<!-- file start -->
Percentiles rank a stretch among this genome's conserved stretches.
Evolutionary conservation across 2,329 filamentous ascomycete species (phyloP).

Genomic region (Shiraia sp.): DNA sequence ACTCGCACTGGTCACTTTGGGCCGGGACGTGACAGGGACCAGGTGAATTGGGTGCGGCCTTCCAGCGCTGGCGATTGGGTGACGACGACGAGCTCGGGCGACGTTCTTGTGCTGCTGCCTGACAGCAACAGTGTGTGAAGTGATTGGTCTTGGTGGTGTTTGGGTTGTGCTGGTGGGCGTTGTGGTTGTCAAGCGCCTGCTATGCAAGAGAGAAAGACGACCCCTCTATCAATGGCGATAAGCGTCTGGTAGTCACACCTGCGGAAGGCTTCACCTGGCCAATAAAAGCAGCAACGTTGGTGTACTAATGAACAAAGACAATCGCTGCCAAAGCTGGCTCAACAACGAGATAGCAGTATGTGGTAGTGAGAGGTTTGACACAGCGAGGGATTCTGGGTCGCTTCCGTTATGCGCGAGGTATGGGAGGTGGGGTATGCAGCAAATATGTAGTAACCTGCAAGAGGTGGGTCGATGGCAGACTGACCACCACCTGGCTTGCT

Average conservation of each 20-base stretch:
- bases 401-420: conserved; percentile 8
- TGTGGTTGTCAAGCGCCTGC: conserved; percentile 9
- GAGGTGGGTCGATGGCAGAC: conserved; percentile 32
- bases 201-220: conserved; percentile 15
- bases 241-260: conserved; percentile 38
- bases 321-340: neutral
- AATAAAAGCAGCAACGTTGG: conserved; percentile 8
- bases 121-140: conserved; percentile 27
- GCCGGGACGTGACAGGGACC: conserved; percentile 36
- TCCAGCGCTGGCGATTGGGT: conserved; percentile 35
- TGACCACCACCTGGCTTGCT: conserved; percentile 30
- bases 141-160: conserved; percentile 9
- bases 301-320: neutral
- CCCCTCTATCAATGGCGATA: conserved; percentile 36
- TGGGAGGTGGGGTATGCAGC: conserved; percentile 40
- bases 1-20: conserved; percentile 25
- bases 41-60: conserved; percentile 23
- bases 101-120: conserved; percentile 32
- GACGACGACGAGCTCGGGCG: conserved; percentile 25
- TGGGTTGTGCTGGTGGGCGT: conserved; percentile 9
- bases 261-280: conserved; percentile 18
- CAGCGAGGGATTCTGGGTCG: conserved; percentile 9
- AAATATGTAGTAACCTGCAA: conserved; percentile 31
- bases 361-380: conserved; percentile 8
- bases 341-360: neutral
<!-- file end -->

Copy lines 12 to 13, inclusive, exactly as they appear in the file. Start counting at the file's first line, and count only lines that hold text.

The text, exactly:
- bases 121-140: conserved; percentile 27
- GCCGGGACGTGACAGGGACC: conserved; percentile 36